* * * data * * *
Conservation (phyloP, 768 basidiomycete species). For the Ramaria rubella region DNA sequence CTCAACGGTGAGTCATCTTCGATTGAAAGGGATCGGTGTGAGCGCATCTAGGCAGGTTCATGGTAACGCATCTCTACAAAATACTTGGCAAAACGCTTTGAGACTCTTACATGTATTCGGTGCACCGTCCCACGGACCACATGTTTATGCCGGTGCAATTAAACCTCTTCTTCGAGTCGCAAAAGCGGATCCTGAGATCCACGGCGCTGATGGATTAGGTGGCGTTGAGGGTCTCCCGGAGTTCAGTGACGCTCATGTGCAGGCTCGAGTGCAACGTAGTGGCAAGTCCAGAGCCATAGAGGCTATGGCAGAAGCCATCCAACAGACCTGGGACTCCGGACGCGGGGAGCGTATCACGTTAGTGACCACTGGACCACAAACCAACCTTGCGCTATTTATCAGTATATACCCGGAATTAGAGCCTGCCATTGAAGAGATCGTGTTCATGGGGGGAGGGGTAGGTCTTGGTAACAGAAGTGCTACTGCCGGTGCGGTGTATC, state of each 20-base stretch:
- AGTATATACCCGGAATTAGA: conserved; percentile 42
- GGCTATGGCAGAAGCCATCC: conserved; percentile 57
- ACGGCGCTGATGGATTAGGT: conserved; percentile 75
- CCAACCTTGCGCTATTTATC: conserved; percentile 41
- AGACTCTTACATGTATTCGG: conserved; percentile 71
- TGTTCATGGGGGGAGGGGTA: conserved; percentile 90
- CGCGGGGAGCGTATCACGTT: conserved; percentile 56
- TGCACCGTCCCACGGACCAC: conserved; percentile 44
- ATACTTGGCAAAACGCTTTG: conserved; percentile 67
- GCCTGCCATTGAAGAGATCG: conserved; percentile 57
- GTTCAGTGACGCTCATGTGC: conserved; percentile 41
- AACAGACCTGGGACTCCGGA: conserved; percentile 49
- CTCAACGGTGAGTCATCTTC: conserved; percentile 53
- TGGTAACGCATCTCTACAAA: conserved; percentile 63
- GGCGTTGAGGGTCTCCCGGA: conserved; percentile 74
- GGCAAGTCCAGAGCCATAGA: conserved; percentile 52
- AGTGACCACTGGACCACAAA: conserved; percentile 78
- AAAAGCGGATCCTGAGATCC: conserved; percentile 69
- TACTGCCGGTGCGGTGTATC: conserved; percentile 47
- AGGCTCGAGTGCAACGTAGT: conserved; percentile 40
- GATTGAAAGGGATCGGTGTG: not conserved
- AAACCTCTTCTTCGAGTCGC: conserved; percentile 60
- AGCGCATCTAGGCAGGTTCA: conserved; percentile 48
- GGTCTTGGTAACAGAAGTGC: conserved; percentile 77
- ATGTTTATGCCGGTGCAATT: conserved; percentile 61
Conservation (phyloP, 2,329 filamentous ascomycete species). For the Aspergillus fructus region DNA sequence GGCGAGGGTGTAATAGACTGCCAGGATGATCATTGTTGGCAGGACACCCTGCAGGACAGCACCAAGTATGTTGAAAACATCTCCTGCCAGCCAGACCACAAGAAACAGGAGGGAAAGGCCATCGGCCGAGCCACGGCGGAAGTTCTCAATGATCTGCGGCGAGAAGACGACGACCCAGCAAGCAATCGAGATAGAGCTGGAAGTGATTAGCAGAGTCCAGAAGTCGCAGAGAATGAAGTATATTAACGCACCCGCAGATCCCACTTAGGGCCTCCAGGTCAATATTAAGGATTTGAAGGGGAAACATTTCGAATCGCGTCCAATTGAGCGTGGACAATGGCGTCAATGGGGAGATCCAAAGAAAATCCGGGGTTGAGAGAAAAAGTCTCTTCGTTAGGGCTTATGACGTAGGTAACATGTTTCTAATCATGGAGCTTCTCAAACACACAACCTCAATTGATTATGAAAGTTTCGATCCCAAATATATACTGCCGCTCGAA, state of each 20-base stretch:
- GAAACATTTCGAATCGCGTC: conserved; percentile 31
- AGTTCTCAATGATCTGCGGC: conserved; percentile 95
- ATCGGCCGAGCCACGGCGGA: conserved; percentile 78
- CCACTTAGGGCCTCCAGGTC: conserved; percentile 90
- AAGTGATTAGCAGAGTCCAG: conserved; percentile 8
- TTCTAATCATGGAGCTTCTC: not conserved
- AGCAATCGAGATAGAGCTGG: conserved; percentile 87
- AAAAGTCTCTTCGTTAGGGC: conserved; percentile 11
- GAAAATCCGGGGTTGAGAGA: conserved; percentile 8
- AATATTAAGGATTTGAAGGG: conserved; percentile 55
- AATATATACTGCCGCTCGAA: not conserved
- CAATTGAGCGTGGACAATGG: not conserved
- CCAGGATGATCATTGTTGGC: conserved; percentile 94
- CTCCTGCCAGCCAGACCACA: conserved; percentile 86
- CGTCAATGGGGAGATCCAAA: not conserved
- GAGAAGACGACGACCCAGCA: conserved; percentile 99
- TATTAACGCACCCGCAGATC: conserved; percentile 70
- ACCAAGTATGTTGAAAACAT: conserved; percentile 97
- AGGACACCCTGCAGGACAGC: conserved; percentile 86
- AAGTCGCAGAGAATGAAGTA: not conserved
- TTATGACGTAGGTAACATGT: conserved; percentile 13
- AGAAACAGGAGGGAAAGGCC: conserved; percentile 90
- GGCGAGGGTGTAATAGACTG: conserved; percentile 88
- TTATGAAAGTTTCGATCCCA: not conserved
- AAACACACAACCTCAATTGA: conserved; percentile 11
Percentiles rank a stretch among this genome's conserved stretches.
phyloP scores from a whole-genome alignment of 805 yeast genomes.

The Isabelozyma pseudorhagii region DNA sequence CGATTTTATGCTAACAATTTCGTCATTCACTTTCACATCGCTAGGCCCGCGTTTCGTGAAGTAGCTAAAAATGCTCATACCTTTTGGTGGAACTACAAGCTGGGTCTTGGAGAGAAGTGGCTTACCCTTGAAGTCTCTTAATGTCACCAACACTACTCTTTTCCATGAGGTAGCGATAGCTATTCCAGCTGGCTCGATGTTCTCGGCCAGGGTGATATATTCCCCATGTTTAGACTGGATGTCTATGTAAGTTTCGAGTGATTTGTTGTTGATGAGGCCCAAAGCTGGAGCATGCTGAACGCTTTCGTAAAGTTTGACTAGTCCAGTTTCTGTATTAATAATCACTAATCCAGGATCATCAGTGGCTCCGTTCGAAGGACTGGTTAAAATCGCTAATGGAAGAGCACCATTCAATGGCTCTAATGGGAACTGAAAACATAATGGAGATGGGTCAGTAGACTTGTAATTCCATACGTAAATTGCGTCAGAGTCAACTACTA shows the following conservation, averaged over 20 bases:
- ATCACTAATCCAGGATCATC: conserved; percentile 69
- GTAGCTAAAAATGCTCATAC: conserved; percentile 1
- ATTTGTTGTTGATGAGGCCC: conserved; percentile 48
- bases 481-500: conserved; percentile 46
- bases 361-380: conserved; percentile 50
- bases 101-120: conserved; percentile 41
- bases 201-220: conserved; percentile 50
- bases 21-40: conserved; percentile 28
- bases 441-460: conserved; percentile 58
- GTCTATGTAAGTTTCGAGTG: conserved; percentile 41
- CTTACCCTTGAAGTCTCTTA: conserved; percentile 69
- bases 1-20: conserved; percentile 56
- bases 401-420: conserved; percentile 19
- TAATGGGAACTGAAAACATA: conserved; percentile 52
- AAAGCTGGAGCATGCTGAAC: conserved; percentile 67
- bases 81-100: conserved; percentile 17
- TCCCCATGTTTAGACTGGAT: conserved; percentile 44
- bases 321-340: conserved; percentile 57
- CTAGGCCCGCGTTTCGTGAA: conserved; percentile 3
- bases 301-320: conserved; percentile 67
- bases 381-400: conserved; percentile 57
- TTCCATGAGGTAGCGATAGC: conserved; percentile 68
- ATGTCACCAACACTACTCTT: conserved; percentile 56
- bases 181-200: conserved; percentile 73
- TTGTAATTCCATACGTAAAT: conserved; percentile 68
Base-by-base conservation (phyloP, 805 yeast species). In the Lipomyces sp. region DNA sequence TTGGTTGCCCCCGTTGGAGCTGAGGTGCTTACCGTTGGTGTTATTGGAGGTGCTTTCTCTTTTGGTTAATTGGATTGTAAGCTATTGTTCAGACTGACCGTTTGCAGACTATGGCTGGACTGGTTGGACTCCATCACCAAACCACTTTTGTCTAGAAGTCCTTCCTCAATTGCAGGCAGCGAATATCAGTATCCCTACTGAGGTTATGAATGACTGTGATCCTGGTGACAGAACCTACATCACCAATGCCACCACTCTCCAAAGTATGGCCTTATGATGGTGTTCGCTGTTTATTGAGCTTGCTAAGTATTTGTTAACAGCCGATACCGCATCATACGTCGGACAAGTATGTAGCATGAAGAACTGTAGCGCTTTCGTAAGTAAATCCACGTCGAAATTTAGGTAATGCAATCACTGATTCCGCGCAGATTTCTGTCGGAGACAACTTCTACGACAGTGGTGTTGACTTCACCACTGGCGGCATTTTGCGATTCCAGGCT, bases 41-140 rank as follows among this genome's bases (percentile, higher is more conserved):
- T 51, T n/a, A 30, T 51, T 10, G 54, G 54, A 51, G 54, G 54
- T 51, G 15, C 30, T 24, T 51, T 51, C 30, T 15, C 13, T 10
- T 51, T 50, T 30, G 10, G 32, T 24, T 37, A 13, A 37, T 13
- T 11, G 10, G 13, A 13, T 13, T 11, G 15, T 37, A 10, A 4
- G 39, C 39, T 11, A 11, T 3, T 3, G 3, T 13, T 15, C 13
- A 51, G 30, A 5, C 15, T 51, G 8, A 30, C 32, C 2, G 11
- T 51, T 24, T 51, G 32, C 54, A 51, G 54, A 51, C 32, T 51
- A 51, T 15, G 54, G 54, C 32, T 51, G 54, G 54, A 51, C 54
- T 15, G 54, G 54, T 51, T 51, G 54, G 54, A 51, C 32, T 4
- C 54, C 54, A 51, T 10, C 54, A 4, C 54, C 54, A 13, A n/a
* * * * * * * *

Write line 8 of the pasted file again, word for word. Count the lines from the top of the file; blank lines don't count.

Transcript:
- CGCGGGGAGCGTATCACGTT: conserved; percentile 56